Linux/Windows Troubleshooting part 2

Network troubleshooting part 2:

The next article is about some basic DNS troubleshooting.
First we will do it on Linux with dig command, then we will check out nslookup on Windows too.

dig any @

This command will check domain at google’s DNS server(@ and will ask for all available records (any) on this domain.
I have highlighted every important parts of this command. All in all 7 records been found as you can see on this picture above:



You can change the server easily with the @ part. You can put your own DNS server if you want to check your updated local DNS server.
The fully DNS zone propagation(update) theoretically takes 2 days, but usually enough few hours to get updated nearly everywhere.
If you completely lose the @server-IP-address then dig will use the current DNS server address from /etc/resolv.conf.
For example:

dig any

To check only the MX records for the domain change the any to mx like this:

dig mx


The next one is how to check the reverse record for the domain.

dig -x

As you can see in the answer section the command found the reverse record for the domain which is


So let’s take a look at this with Windows nslookup:



set type=any



You can see that in the answer parts all the nameserver addresses and A records are there, also both MX records have been presented.
To check only MX records then you could easily change the type to mx, like this:

set type=mx

You will get only the MX records result from the server:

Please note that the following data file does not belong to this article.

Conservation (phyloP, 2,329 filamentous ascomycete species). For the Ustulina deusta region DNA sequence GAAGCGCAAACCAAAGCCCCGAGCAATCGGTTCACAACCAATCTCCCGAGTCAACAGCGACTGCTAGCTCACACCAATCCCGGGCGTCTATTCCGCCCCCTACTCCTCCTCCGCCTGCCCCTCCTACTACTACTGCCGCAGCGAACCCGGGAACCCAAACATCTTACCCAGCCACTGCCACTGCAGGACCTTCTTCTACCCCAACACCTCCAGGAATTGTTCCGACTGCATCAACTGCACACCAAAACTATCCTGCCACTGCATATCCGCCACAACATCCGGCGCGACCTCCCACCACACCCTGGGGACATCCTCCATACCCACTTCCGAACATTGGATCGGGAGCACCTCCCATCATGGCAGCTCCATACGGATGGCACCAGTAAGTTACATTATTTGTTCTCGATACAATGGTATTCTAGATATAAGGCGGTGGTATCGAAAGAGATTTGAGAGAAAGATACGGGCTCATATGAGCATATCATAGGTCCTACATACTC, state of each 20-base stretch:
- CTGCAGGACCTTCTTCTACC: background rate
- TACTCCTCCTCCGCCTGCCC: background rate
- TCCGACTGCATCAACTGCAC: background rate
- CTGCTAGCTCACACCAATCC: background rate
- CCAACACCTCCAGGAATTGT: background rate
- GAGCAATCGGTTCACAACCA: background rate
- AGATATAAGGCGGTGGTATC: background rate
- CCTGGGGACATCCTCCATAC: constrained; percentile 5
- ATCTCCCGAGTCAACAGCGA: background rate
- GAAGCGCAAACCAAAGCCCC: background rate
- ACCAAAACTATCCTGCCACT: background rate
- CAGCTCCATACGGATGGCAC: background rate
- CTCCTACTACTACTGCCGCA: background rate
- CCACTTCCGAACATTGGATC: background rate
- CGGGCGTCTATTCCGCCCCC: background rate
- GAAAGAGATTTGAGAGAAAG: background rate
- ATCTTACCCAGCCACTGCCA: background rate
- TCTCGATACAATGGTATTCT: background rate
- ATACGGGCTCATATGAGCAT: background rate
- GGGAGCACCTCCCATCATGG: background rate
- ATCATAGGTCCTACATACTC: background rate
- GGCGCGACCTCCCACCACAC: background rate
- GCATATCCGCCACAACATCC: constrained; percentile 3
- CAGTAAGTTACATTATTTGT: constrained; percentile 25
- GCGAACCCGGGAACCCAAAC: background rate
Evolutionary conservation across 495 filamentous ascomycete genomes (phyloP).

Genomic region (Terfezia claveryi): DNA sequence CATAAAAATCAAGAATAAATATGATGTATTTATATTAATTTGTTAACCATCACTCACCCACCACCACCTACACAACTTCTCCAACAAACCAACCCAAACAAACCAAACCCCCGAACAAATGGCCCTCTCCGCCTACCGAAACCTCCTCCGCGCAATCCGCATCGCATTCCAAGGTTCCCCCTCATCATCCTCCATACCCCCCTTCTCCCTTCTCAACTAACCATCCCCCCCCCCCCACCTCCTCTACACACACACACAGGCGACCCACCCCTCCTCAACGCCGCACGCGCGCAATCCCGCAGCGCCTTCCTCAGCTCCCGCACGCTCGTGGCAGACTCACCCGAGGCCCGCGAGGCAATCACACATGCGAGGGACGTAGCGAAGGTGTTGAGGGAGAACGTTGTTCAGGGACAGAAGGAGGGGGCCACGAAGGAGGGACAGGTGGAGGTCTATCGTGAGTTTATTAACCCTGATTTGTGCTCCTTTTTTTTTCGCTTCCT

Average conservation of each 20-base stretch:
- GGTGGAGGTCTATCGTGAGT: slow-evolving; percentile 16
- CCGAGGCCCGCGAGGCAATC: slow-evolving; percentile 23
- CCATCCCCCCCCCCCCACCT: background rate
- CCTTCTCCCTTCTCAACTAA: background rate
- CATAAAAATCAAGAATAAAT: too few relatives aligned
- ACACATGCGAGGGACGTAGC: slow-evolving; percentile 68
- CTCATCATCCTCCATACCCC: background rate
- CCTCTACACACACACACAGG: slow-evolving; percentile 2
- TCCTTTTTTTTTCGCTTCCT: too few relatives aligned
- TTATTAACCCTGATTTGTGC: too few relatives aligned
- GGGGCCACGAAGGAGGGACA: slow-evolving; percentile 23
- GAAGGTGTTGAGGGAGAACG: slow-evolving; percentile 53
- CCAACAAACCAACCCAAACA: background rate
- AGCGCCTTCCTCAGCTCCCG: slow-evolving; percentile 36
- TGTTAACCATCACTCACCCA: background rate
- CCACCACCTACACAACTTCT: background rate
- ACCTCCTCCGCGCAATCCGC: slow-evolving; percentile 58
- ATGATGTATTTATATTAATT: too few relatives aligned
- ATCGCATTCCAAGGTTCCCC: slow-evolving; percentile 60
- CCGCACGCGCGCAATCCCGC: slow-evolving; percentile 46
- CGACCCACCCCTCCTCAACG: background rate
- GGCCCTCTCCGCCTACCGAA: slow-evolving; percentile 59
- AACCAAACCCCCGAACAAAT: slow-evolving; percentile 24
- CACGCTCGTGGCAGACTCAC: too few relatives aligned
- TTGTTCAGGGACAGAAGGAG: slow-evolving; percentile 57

Windows Update troubles:

I was just updating few servers at my workplace remotely at the datacenter and 1 of them didn’t reboot properly.

So the issue was this:

– Server updated with new service packs.
– Reboot has been processed and started via RDP(remote desktop).
– The RDP can’t be reachable anymore, because that service has been shut down already and connections has been shut down.
– Server still pingable.
– No any other way to reach the server anymore. (IPMI/KVM/DRAC)


– Go to datacenter and restart the server manually. On Saturday is not a good fun, let’s be honest
– Phone up the datacenter to ask for remote hand… Takes ages to explain everything, server number, rack location etc…
– Download PsTools from here: and kill the winlogon process which stuck on the server.

Extract PsTools and first try this command:

psexec \\REMOTE_SERVER_NAME shutdown /r /t 0

This will try to execute shutdown command on the remote box and restart the server. The /r means reboot the /t switch is the time which is zero.
If this wont help for some reason then you could try to use the pskill.exe command.

pskill [-t] [\\computer [-u username [-p password]]] <process ID | name>

pskill \\ -u mydomain\Administrator -p mylovelypassword Winlogon

This should work and you wont need to go to datacenter neither to phone them up and asking for the reboot.
You can monitor the server with ping command and you will see when the server really reboots, because you will lose ping from it.

This one saved me so many times on my weekends, when I usually make Windows updates. ( Just like right now:) )
Weekdays you can’t really do Windows updates on corporate servers, because they are heavily used by users, so reboot is not a good idea that time.

Next issue will be posted shortly…

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